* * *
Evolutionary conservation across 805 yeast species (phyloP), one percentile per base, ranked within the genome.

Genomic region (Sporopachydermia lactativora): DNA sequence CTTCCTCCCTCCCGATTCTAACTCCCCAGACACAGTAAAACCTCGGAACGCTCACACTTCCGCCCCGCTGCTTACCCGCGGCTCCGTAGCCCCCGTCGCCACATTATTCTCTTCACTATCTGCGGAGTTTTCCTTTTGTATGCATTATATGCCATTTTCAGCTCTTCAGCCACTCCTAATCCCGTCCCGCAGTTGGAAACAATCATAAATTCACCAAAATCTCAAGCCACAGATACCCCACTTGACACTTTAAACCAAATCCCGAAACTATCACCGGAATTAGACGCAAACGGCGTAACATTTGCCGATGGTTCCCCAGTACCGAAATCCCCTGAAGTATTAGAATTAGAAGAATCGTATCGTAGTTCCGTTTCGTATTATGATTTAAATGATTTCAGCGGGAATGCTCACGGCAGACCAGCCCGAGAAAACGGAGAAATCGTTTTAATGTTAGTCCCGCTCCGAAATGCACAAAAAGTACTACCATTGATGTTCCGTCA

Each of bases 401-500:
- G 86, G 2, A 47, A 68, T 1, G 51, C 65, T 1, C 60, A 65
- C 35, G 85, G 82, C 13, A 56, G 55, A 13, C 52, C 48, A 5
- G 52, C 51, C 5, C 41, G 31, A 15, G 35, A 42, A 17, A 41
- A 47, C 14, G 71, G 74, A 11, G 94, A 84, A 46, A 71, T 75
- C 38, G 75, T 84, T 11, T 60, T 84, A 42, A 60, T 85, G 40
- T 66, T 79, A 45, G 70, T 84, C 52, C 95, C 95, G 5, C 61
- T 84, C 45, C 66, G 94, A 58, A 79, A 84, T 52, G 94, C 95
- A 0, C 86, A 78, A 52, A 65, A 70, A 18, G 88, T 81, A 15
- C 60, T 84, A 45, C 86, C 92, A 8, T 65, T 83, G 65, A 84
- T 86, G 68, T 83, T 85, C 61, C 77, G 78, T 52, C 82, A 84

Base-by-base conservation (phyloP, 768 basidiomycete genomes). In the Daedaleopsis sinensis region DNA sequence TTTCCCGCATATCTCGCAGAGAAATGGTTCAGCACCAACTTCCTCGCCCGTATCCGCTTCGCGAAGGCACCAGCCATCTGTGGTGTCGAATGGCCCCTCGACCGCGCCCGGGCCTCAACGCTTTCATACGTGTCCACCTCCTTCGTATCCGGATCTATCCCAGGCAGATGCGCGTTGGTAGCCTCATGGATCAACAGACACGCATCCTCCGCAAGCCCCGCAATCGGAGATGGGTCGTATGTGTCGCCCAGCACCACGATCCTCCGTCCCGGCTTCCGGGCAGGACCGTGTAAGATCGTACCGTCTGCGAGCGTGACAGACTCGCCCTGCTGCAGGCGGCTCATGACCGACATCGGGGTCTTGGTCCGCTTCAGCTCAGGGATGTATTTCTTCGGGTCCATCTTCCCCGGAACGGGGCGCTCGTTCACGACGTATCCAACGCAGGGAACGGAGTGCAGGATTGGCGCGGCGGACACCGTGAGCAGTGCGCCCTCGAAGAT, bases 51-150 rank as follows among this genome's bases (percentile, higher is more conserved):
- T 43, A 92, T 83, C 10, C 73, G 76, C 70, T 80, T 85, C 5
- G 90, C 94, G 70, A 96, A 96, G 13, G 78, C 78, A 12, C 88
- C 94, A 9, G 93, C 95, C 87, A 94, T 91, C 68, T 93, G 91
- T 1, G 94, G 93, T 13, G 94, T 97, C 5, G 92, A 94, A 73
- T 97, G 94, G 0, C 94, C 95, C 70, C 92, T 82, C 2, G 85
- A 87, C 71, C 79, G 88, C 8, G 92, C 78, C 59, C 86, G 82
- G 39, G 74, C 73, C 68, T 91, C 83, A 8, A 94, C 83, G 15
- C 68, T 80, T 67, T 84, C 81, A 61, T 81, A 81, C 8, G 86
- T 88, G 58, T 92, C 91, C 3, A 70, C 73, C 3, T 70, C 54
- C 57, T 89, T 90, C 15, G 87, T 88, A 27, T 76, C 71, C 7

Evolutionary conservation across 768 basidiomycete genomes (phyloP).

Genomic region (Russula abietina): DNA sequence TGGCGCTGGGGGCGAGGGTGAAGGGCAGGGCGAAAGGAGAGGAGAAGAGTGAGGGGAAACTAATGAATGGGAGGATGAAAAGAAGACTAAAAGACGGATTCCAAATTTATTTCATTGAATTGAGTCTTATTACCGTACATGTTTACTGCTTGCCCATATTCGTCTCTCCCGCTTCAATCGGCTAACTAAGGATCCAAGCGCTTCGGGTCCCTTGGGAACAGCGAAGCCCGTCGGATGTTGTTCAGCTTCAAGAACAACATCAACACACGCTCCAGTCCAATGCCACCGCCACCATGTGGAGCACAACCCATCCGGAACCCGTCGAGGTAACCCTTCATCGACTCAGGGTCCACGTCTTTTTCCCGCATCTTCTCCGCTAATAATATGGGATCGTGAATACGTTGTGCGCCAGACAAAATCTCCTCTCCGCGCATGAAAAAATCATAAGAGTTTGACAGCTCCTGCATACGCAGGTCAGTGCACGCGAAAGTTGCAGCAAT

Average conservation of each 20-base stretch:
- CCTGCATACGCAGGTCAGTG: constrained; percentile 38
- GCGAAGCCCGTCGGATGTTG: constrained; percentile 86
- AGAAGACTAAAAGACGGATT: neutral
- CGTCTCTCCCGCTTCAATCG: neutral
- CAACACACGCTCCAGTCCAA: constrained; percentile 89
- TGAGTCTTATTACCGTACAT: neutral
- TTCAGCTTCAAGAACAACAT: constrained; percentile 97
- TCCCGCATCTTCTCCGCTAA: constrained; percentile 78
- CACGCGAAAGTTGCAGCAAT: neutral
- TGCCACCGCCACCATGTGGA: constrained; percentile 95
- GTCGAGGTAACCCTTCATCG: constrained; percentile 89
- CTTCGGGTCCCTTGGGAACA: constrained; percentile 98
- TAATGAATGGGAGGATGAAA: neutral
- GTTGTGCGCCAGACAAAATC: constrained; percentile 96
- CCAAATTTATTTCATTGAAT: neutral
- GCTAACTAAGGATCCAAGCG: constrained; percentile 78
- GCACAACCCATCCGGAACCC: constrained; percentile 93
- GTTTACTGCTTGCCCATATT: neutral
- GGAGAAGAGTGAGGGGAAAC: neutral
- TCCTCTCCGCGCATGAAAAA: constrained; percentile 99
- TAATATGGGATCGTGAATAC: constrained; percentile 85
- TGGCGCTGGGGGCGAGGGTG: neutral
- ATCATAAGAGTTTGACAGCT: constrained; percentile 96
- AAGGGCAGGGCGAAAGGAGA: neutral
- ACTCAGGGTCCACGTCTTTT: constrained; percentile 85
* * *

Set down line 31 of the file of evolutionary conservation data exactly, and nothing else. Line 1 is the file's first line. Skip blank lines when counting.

- CGTCTCTCCCGCTTCAATCG: neutral